River Totem

I belong to the Muscogee (Creek).  Our name for ourselves is Mvskoke.  The European settlers called us Creeks, because of our proximity to water.   We originally lived along the waterways in what are now the northern parts of Georgia and Alabama, before The Removals in the 1830’s.   My people lived beside water because water is the First Medicine.

I have a river-drifted stick with a very powerful presence.   I drilled a hole through it so that I can wear it around my neck.  This totem symbolises my connection to the Mvskoke and to the spirit of the river.

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It reminds me that I belong to the Muscogee and of the river of blood which flows through my veins.  My ancestors walked the Trail of Tears;  we lost our homeland and many of us lost our language and the Knowing of our traditional ways,  but the river of blood still flows through our veins.  A hidden river that carries our grief and our memories, our hopes and our dreams.  The river has carried me to where I am.  I carry our story into the world, through my words and my art work.  I have been learning about my ancestors, our history and contemporary life in the 21st century, as well as the Muscogee language.  Hvcce poyvfekcv means ‘river spirit/soul/ghost’ , pronounced /hácci poyafíkca/.

Today I set my easel up and got out my (mostly grey) chalk pastels to draw my river totem.

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It was so fascinating to really look at it and follow the shapes and patterns with my eyes and to try to capture their fluency on paper.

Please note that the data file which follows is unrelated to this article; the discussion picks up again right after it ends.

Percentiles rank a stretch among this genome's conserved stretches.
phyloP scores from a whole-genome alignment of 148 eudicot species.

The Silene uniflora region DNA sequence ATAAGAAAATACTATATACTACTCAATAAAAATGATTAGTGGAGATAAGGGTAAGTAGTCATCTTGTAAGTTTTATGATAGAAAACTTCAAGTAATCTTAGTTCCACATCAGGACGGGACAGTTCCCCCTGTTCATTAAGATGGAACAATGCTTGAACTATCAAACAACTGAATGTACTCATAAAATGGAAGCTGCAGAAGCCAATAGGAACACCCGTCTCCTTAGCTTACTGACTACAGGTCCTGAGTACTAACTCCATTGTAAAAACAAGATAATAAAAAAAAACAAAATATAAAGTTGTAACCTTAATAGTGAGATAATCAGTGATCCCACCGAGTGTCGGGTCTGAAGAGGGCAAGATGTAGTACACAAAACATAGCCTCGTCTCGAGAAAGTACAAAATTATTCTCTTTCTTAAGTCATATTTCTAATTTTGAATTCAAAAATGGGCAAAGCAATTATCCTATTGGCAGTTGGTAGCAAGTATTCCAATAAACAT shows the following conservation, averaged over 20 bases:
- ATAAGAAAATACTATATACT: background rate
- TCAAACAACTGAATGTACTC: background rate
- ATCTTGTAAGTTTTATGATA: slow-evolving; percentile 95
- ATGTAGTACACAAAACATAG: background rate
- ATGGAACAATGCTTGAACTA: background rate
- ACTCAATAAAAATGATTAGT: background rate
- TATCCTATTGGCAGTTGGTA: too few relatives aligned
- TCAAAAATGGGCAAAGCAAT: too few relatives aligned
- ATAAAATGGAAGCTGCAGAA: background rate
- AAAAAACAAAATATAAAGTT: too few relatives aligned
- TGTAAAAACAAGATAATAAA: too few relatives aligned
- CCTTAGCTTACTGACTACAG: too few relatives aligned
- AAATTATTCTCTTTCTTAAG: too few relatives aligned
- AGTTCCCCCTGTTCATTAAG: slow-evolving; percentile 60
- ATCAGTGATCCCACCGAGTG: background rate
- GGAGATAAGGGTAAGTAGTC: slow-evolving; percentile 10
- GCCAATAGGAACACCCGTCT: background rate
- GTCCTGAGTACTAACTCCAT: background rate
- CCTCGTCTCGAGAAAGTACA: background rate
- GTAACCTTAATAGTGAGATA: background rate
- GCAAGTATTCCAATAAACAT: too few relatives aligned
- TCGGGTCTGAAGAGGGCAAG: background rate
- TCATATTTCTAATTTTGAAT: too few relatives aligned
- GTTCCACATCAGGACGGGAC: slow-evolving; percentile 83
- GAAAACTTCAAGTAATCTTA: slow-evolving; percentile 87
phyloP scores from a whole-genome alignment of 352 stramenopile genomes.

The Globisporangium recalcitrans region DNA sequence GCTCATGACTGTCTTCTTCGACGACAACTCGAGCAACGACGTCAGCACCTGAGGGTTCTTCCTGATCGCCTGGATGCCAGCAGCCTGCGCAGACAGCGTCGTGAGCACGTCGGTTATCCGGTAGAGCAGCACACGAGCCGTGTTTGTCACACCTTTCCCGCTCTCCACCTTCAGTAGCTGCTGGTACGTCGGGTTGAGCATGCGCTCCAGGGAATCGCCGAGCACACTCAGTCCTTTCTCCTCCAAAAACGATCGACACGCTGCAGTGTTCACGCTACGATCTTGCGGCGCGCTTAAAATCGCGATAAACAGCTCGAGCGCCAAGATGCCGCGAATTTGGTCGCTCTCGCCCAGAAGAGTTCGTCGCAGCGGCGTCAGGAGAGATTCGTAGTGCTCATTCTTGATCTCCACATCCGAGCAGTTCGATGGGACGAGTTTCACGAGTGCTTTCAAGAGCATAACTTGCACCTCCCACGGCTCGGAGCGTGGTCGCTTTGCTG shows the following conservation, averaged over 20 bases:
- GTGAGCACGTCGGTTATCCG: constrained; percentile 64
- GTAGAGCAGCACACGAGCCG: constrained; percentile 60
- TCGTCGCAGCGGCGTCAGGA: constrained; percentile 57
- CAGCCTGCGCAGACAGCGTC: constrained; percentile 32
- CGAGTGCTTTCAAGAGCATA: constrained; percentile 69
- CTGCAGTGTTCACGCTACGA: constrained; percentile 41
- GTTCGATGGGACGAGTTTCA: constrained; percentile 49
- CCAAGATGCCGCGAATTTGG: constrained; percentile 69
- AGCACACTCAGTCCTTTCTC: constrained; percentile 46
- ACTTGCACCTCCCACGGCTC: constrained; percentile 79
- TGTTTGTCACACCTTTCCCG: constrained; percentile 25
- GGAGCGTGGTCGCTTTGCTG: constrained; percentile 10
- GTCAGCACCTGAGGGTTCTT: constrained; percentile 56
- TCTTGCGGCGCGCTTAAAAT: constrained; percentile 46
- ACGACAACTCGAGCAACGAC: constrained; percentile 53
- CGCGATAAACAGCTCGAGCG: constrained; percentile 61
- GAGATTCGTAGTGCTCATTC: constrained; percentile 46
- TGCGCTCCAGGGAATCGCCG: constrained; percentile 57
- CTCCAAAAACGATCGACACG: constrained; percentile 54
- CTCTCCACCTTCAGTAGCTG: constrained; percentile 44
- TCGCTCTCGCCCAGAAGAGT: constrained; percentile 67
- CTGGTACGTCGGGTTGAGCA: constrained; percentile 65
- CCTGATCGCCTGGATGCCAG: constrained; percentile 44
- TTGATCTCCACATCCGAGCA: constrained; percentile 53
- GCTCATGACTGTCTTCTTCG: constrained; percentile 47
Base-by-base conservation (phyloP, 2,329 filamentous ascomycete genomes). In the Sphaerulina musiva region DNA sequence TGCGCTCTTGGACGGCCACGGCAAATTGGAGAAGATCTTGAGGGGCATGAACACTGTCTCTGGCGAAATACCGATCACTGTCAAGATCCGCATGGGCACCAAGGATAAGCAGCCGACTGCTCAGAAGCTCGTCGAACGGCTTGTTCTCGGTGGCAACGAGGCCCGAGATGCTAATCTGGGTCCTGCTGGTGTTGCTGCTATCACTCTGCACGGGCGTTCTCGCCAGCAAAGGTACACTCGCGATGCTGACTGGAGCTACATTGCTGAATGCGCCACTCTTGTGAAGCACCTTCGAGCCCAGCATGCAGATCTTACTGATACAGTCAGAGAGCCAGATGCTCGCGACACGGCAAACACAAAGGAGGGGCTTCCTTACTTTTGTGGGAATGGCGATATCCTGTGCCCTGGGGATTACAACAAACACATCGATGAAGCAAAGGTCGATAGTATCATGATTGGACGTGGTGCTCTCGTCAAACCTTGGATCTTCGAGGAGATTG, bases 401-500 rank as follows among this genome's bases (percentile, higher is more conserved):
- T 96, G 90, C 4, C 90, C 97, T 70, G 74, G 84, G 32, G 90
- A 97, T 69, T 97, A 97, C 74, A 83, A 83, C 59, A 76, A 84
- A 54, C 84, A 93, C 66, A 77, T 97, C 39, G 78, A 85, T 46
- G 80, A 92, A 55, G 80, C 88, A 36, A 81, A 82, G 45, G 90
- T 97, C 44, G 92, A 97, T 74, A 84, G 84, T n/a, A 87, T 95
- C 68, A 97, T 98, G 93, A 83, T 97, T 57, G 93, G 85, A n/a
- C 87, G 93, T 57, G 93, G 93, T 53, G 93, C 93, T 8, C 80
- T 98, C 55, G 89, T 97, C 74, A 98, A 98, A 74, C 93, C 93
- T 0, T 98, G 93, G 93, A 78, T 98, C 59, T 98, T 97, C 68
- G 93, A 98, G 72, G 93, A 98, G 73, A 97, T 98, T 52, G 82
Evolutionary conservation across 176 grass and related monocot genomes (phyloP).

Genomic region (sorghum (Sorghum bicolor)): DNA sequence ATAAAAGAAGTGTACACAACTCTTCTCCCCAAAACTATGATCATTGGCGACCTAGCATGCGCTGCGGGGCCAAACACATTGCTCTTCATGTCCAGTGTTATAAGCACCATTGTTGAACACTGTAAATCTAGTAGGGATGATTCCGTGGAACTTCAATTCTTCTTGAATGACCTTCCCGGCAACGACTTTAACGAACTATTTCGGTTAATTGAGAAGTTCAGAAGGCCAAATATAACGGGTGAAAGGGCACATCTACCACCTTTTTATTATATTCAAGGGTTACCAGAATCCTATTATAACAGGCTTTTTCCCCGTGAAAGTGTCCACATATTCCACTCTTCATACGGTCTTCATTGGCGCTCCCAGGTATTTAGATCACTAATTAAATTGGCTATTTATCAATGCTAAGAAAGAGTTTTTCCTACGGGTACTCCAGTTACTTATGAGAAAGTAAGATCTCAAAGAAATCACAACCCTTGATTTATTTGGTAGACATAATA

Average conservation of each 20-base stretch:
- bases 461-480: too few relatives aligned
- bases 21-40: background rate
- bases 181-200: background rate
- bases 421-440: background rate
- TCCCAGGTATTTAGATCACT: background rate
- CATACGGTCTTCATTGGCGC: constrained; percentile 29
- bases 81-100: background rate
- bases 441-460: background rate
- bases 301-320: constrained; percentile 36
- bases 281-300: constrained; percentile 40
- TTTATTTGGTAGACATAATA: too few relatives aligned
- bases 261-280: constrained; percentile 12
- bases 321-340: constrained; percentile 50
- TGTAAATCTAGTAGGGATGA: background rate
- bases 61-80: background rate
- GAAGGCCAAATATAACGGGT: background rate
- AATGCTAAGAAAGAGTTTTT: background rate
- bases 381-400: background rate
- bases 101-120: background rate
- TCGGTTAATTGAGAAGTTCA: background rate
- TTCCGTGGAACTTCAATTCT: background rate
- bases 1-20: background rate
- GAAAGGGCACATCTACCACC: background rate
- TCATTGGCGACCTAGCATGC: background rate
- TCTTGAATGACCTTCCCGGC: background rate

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A magnifying glass helped . . .

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It looks a bit like a person, or an animal.  Perhaps it has something of the shape-shifter and Trickster Rabbit, Chufi.

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Hvcce poyvfekcv – river spirit, 38 x 69cm

The word totem comes from the Ojibway word dodaem and means “brother/sister kin”. It is the archetypal symbol, animal or plant of hereditary clan affiliations. People from the same clan have the same clan totem and are considered immediate family.  The Ojibway scholar Basil H. Johnston defines dodaem, or totem, as “that from which I draw my purpose, meaning, and being,”

Source :: wikipedia

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